Alimony also commonly referred to as, maintenance, settlement and spousal support. It can best be understood as the support extended in terms of money, property etc by one’s ex-spouse as ordered by a court in a divorce case.

A peep through into governing laws for Alimony in India

As Alimony germinates from divorce, we will discuss briefly the laws governing divorce in India. In India divorce is governed by different laws for different communities. As in case of Hindus, Sikhs, Buddhists and Jains it is governed by the Hindu Marriage Act, 1955. The Dissolution of Muslim Marriage Act, 1939 governs divorce for Muslims, for Christians is it made possible by way of the Indian Divorce Act, 1869 and Parsi can seek for divorce under the Parsi Marriage and Divorce Act, 1936.

There is a Special Marriage Act, 1954 for inter community marriages and divorces. The various laws were created to provide individual treatment to different communities and these have evolved through case laws over the past few decades.

Existing tenets for deciding Alimony in India & the Indian Scenario

In most cases in India, the fulcrum of divorce litigation is alimony, while in other countries its division of property; mostly in developed countries. This may be as a result of economic independence of women in such countries. It is seen that in developed countries alimony is made available mostly in cases involving wealthy couples or old couples who are ending long marriages.

Whereas in India the alimony is decided on the basis of income and background of the couple. In few cases, alimony paid to the wife is based on the standard of living enjoyed by the couple while married. There is no fixed parameter for deciding the amount of alimony to be provided, law on this aspect is still developing, and it is mostly based on cases and orders already passed and taking into consideration the facts of the case to be decided.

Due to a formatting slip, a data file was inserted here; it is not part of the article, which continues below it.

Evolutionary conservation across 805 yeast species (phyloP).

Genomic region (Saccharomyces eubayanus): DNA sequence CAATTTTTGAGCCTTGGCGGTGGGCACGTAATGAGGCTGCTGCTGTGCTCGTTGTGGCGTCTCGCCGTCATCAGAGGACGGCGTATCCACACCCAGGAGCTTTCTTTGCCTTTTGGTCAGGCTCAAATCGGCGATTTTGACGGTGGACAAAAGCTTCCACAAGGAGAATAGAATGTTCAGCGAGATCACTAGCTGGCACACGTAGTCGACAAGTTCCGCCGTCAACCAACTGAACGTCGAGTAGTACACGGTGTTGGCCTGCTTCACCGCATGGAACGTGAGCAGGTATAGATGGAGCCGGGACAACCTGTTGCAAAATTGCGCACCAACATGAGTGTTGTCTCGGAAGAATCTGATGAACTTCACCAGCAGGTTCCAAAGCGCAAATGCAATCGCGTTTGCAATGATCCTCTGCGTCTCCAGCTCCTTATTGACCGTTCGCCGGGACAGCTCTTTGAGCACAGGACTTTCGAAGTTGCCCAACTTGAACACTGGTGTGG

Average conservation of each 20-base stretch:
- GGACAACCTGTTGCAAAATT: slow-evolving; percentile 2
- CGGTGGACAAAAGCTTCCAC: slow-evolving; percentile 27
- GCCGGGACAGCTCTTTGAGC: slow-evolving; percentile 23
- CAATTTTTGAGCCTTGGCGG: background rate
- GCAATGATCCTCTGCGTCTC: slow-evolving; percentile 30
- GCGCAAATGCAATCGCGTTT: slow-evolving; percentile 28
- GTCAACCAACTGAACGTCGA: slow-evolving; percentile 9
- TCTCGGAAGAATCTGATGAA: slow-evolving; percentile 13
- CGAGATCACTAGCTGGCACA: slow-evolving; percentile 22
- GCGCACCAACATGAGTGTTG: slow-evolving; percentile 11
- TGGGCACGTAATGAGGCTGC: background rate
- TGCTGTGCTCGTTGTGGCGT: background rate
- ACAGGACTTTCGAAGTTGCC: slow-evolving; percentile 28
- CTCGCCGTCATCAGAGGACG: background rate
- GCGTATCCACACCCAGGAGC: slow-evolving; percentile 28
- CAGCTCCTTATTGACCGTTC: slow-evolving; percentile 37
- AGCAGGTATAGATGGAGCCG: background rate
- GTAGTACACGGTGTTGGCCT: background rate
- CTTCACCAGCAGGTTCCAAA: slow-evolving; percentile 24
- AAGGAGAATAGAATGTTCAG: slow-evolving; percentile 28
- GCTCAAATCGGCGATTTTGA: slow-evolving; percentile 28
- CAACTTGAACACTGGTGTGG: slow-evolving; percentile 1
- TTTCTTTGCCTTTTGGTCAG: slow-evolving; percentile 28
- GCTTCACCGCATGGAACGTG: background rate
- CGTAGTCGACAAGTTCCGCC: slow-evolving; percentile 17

As far as the issue of division of property is concerned, the same is primarily decided on the facts of each case and for this principles of equity are used. This is required because our law is not clear on the concept of common matrimonial property. It is deemed that a property in India belongs to the person in whose name it is bought, even if it has been acquired during the course of marriage. Hence, even if a wife pays for some property and it is in the name of her husband, there is no way to prove during divorce proceedings that it rightfully belongs to her unless the wife produces evidence that she had paid for the said property.

While there have been recent judgment whereby because of social changes where women are no longer dependent on their husbands or other family members, their pleas for alimony need to be looked into with all facts, and it should be ensured that one of the spouses should not be enriched at the cost of the other. The verdict involving a Delhi based couple, where the wife wanted divorce, on account of physical abuse by her husband. She was supporting four children on a monthly income of rupees nine thousand (Rs. 9,000) went to the court to get a divorce and alimony. Instead, this woman has been ordered to pay her husband a monthly alimony of rupees five hundred, on account of the medical certificates that he presented in front of the court proving that he needed medical treatment and that he was without any livelihood. He convinced the court that he needed financial help more than his wife.